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    Stark contrast: 2 social-media stories out of Oz

    Livewire, a social network site for youth with disabilities and chronic illnesses, just launched in Australia to help them have a more normal sense of friendship (less fixated on their disabilities) than they may be able to have offline, Reuters reports. Aiming to serve the some 450,000 Australians aged 10-21 "currently living with a serious illness, chronic health condition or disability ... Livewire recruits members from referrals through it's parent organization, the Starlight Children's Foundation, and through hospitals that treat disabilities or chronic cases." Meanwhile, the Sydney Morning Herald quotes a Melbourne youth worker as saying cyberbullying in Australia had reached "epidemic proportions." He called on the government to change laws to give police more powers and "said in recent weeks a 17-year-old high school student jumped to his death off the West Gate Bridge after reading death threats online." It's possible we need to focus more on civil behavior and citizenship education offline and early detection online than on crime and prosecution. At least in the US, police have always had the authority to deal with physical threats in any venue.

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    Monday, February 23, 2009

    Recruiting soldiers with videogames?

    Some may find this disturbing (I do, because it somehow seems more intrusive than just producing yet another shooter videogame called America's Army): One way the US Army is recruiting young people is by putting sophisticated videogaming stations - essentially war-game arcades - in shopping malls. The Open Education blog puts a thoughtful twist on this, linking to NBC News's report from one of these recruiting stations at Philadelphia's Franklin Mills Mall. But before any young person buys into this sophisticated form of advertising, I wish he or she could first see Canadian photographer Louie Palu's portraits of US soldiers serving in Iraq and Afghanistan. These amazing faces captured by Palu - one of The Aftermath Project's 2009 grant winners - reflect his focus "on the emotional and psychological issues faced by soldiers who return from war and the long-term effects they deal with as they try to reintegrate into their families and society" (The Aftermath Project is "a non-profit organization committed to telling the other half of the story of conflict").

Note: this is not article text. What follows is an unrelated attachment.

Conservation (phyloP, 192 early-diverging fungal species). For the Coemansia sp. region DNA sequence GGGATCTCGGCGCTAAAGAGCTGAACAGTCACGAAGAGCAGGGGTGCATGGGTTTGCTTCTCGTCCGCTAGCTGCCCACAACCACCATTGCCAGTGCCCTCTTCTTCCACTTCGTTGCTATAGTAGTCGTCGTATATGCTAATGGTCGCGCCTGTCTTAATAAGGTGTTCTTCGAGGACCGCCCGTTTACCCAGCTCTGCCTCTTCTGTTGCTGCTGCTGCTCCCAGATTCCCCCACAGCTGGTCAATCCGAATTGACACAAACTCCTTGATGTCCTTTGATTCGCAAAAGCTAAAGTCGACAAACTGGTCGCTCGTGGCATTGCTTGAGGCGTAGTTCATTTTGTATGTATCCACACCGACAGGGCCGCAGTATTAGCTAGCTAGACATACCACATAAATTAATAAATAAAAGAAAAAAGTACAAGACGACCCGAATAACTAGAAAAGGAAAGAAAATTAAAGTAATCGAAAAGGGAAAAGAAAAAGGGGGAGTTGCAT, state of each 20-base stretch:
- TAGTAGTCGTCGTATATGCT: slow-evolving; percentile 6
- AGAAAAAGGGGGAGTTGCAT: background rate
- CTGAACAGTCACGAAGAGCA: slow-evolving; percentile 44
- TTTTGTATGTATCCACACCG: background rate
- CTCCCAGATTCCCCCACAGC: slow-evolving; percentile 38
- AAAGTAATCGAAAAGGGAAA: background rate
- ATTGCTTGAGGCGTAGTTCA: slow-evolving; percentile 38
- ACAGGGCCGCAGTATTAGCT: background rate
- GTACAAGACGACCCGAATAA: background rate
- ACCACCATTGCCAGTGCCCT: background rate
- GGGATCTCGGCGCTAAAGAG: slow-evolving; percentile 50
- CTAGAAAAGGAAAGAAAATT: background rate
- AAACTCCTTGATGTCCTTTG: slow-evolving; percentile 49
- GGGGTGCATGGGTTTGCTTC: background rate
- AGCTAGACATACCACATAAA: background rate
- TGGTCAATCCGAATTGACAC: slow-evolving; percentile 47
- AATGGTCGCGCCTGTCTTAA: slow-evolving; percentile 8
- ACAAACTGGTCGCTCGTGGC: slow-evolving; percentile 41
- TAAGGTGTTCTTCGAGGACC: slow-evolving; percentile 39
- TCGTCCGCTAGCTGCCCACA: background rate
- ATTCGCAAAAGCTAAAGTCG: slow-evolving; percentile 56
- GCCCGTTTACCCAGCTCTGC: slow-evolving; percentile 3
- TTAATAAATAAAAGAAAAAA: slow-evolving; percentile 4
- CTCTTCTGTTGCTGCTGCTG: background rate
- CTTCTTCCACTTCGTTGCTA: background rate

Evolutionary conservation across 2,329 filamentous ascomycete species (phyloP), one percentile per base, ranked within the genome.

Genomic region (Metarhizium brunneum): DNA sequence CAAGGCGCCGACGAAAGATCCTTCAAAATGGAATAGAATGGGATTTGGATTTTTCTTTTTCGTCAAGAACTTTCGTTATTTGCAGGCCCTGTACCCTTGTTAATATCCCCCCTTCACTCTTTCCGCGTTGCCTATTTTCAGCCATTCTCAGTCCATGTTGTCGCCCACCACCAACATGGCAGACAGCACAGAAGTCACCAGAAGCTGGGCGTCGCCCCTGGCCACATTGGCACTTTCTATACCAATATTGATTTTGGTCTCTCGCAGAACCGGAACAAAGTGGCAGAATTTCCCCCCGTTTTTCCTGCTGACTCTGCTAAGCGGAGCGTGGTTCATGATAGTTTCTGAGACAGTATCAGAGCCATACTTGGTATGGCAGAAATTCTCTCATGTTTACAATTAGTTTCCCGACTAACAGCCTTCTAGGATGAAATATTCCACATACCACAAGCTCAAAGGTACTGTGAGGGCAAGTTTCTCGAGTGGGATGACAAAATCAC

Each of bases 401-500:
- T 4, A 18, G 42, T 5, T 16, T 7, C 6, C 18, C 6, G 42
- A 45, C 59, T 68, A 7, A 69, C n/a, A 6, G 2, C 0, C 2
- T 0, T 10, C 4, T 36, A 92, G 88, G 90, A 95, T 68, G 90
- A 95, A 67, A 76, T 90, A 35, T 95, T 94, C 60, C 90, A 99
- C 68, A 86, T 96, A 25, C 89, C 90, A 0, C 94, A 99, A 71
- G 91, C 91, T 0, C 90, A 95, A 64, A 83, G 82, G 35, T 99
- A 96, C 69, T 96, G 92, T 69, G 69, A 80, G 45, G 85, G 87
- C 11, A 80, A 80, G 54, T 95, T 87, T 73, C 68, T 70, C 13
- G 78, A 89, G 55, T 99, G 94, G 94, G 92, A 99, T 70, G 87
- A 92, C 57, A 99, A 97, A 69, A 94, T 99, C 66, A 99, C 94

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    Court rejects CA's videogame law

    California's became the latest state videogame law to be deemed unconstitutional in a federal court. The Ninth US Circuit Court of Appeals ruled last Friday that "a California law restricting the sales and rental of violent video games to minors and imposing labeling requirements is too restrictive and violates free speech guarantees," Reuters reported. According to the San Francisco Chronicle, the court declared the law unconstitutional "because even the most graphic on-screen mayhem is free speech, and there's no convincing evidence it causes psychological damage to young people." Though one of the bill's sponsors, State Sen. Leland Yee, urged officials to appeal the decision to the Supreme Court, Reuters reported that the three-judge panel's unanimous opinion "could have a far-reaching impact on efforts by other states to establish mandatory video game labeling requirements."